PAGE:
Microchipping your dog
26th August 2014
A collar and tag is a great way to identify your dog, but what would happen if your dog were to get lost and lose its collar? There would be no easy way to identify them unless they were microchipped. Unlike a collar and tag, there is no chance of a microchip getting lost, making it a very effective form of pet identification.
From April 2016, it will be a legal requirement for all dogs in the UK to be microchipped. Compulsory microchipping will not only make it easier to return lost dogs to their owners, but it will be easier to prosecute owners of aggressive dogs and lead to a reduction in dog theft.
Keep intruder animals out
Another benefit is that if you have a small to medium sized dog, they can use a SureFlap Microchip Pet Door. The SureFlap pet door allows your dog to come and go as they please, whilst preventing intruder animals from entering your home. Giving your dog access to a pet door can reduce boredom. It also allows them to exercise more regularly and go to the toilet whenever they need to.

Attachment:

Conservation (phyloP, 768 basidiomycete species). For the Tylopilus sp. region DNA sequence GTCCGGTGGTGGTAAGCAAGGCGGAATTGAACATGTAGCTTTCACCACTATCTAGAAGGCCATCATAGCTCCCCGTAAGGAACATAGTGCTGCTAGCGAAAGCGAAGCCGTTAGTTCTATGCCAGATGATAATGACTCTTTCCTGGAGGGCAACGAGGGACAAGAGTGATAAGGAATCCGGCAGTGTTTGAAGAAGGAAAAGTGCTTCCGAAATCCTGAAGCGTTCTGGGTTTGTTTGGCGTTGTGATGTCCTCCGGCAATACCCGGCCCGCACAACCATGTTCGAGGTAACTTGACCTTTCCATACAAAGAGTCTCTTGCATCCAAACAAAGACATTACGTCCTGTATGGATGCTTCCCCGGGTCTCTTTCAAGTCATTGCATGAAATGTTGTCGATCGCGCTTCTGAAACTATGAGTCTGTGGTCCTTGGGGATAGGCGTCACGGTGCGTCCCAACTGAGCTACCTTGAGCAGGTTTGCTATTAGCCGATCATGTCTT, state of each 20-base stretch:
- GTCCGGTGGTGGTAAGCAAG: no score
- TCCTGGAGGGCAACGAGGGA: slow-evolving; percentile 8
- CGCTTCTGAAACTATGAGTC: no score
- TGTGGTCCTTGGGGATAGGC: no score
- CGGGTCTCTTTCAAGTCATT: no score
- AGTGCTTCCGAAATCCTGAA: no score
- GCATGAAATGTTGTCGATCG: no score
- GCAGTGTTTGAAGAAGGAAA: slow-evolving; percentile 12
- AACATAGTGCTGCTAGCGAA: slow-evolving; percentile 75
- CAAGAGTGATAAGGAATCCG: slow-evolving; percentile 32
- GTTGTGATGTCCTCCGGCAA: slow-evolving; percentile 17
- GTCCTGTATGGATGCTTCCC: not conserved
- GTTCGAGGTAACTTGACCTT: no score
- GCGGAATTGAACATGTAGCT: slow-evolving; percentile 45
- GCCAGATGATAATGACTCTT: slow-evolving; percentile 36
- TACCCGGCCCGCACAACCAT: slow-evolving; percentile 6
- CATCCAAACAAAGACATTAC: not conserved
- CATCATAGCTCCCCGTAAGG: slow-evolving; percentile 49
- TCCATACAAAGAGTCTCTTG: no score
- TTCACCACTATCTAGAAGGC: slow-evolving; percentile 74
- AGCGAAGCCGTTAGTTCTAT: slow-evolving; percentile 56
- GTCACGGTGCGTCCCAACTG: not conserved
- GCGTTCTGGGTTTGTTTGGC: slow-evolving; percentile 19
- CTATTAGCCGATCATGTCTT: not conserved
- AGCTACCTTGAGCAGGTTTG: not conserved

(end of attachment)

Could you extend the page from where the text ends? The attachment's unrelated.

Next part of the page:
The microchipping procedure
You can get your dog microchipped fairly cheaply by your vet. Using a syringe, a microchip is inserted under the skin between your dog’s shoulder blades. The procedure is very quick and does not require an anaesthetic. If you decide to adopt a dog, it’s likely the animal shelter will have microchipped your dog as part of the adoption process.
Identification for life
A microchip will stay with a dog for its entire life. Your dog’s microchip details will be stored on an online database, which can be accessed by vets and animal shelters all over the country using a handheld scanner. A microchip is the first thing they will check for if a lost dog is taken in.
Moving house? Don’t forget to update the address details associated with your dog’s microchip as soon as you move.